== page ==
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Stop Animal Exploitation NOW!
S. A. E. N.
"Exposing the truth to wipe out animal experimentation"

Articles and Reports

Breaking the Law:
Animal Care in U.S. Labs
By Michael A. Budkie, A.H.T., Executive Director,
Stop Animal Exploitation NOW!
513-575-5517 saen@saenonline.org  

Violations of the Animal Welfare Act at 25 U.S. Laboratories

The statistics which are the basis of this report are contained in the table which is in Appendix A. This table lists all facilities, categorizes the violations at these facilities, and provides totals for each facility. The table also provides information on the number of animals used at each facility.

This section will discuss trends in a more overall fashion. All 25 of these facilities had substantial violations of the Animal Welfare Act during the three-year period which was analyzed. The violations were of many different types. Examples of the violations include: Veterinary care, Institutional Animal Care & Use Committee, Food, Water, Enclosures, Environmental Enhancement (for primates), Personnel Qualifications, Housekeeping, Cleaning and Sanitation, etc. Virtually every aspect of the functioning of a research facility was represented in the violations by these facilities.

The table lists only five categories of violations. They are: IACUC, Vet Care, Environmental Enhancement, Food/H2O, and Miscellaneous (everything not in the first four categories). The table also lists numbers of repeat violations, and direct violations (violations which directly impact a specific animal). The significance of these violations can only be understood if their meaning is explained.

The Institutional Animal Care & Use Committee (IACUC) is the body which is responsible for enforcing the Animal Welfare Act in a research facility on a daily basis. This committee performs inspections, reviews and approves protocols, etc. Only one of the facilities mentioned did not have a violation in this area. The remaining 24 labs compiled a total of 151 violations in this category (an average of 6.3 violations per lab). 96% of the labs examined had violations in this area. 88% of the labs examined had more than one violation in this category. The most glaring instance of non-compliance in this area is the University of California, San Francisco who had 25 violations in this category over a three year period. The University of Pennsylvania came in second with 12 violations. The University of Connecticut (Farmington) and Mount Ida College tied for third with 10 violations each.

Veterinary Care is the second area of compliance discussed in the table. This area covers everything from providing care for sick animals to the use of expired drugs. 22 (88%) of the 25 labs examined had violations concerning veterinary care. 76% of the facilities had repeated violations in this area. The leader in this category was (again) the University of California, San Francisco with 9. Johns Hopkins University placed second with 8 non-compliances in this category. The University of Pennsylvania and the University of Puerto Rico tied for third with 7 violations.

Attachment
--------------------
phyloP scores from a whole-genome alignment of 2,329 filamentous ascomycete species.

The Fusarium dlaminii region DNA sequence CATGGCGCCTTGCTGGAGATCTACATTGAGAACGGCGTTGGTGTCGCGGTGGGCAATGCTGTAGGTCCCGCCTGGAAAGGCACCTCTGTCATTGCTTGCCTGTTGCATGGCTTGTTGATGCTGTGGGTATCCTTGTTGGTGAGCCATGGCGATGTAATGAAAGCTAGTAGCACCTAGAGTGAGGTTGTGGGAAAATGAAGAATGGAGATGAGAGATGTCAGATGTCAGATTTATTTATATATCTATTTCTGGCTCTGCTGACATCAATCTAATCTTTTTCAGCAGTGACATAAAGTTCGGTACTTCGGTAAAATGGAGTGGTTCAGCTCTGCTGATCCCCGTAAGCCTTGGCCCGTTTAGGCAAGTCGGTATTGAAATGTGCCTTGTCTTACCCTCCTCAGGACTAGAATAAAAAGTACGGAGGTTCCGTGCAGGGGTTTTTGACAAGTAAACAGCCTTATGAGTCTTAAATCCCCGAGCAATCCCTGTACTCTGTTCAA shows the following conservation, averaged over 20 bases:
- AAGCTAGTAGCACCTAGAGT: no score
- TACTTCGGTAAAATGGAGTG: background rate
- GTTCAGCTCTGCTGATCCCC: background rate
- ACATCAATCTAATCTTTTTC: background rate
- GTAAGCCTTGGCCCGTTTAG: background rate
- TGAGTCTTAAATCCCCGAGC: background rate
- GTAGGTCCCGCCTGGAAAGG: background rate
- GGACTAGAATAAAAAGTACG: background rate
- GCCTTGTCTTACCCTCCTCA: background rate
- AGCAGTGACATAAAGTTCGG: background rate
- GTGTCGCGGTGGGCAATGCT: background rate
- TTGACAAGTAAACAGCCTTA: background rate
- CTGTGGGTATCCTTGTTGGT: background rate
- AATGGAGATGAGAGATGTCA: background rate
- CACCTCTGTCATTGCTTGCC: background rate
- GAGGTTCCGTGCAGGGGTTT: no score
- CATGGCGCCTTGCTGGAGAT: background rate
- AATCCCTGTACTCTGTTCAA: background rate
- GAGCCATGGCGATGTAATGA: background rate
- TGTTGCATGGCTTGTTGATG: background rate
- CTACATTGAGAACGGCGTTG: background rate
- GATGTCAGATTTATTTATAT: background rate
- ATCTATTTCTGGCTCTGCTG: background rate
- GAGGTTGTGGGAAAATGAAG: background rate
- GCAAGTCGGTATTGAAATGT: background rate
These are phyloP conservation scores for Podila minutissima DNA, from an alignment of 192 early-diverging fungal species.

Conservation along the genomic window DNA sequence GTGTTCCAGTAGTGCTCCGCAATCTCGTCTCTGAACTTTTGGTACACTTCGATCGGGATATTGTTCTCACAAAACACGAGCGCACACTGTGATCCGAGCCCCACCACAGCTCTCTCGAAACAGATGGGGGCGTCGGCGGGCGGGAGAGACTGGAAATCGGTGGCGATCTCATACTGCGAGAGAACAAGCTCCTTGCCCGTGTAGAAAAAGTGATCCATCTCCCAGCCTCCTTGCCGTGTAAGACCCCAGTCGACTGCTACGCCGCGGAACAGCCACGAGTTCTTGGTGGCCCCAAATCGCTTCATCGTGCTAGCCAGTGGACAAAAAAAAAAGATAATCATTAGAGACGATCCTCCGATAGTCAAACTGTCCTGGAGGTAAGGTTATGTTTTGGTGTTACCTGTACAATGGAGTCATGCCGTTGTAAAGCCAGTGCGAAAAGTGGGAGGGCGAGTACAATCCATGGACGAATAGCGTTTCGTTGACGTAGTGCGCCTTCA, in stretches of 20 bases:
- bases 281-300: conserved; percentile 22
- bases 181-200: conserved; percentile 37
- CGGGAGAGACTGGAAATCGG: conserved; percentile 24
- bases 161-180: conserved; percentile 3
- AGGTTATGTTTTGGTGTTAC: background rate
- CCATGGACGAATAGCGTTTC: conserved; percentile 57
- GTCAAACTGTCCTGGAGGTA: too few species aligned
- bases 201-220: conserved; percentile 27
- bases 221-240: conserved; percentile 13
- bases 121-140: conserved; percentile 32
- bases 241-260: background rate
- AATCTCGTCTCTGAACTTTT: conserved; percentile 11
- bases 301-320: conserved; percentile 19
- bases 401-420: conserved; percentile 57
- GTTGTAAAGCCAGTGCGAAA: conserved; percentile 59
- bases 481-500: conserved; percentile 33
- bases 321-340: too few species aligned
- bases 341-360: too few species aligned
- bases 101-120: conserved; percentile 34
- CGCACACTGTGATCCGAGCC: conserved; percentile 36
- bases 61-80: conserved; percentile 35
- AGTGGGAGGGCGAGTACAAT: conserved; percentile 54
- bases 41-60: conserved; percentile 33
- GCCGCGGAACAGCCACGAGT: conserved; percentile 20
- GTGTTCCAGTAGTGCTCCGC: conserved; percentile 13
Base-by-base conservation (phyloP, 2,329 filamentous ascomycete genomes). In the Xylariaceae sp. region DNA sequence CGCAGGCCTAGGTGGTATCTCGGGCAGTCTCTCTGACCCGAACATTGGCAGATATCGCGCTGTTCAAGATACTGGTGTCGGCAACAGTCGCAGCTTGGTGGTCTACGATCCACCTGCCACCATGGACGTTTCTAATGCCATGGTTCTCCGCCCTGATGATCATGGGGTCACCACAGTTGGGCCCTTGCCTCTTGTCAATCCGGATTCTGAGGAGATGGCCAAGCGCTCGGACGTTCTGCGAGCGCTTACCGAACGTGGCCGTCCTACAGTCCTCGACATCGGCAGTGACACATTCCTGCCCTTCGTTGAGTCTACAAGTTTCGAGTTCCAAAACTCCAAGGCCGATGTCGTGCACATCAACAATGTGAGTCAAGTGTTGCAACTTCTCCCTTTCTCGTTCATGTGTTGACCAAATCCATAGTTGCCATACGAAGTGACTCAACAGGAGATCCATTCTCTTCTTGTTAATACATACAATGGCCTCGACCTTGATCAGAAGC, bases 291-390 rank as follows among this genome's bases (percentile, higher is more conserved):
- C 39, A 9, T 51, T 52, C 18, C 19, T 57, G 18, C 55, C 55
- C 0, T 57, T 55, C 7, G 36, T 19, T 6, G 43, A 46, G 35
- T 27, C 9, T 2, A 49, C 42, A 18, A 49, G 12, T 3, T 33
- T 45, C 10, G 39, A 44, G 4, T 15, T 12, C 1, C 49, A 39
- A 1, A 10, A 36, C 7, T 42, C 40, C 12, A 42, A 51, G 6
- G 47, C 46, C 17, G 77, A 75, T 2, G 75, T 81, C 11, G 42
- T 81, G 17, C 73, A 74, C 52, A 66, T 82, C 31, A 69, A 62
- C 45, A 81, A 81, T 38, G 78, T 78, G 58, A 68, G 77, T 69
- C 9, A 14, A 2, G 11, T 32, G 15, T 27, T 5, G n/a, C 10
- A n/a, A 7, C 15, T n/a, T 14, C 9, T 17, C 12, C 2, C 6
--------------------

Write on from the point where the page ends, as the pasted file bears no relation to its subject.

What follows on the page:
Environmental Enhancement is the provision of psychologically stimulating items and activities to keep primates from developing psychological pathologies as a result of confinement. This category is relevant to 24 of the 25 labs -- Mount Ida College does not use primates. There were 46 violations in this category involving 71% of the eligible labs, with half of them having repeated violations in this area. The University of Pennsylvania was worst in this category with 7 violations.

The category of Food and Water involves providing adequate and nutritious food and water to animals within labs. There were 15 violations in this category involving 36% of the labs. The majority of these labs had repeated violations in this area.

The Miscellaneous category of violations consisted of personnel, housekeeping, sanitation, etc. Every lab examined had violations in this category. The highest number of violations in this category was at the University of Florida (33), with the University of Connecticut coming in second with 28.

Direct is the category of violations where non-compliances that directly affected animals are reported. 14 labs (56%) had violations in this category with the University of California, San Francisco leading with 10. The University of Connecticut (Storrs) came in second with 7.

Repeat is a category where instances where a specific violation, (i.e. exactly the same violation -- the same rule broken in exactly the same place) are reported. The University of California, San Francisco is again leading the pack with 30. The University of Connecticut (Storrs) comes in a distant second with 14.

Total is the category that lists the sum of all violations at a specific facility. This is not a total of all other columns. The violations listed in the Direct and Repeat columns actually duplicate violations listed in other categories.

The facilities are listed in the table in descending order using the statistics in the total column. Therefore, the facilities listed at the very top of the table have the worst records for violating the AWA of the facilities which were examined for this report. It is possible that other labs may have had more violations than the facilities which were examined for this report, because not every lab in the U.S. was investigated. However, it is safe to say that the top 10 15 labs mentioned in this table are among the worst facilities in the U.S.

Go on to Examples of Violations

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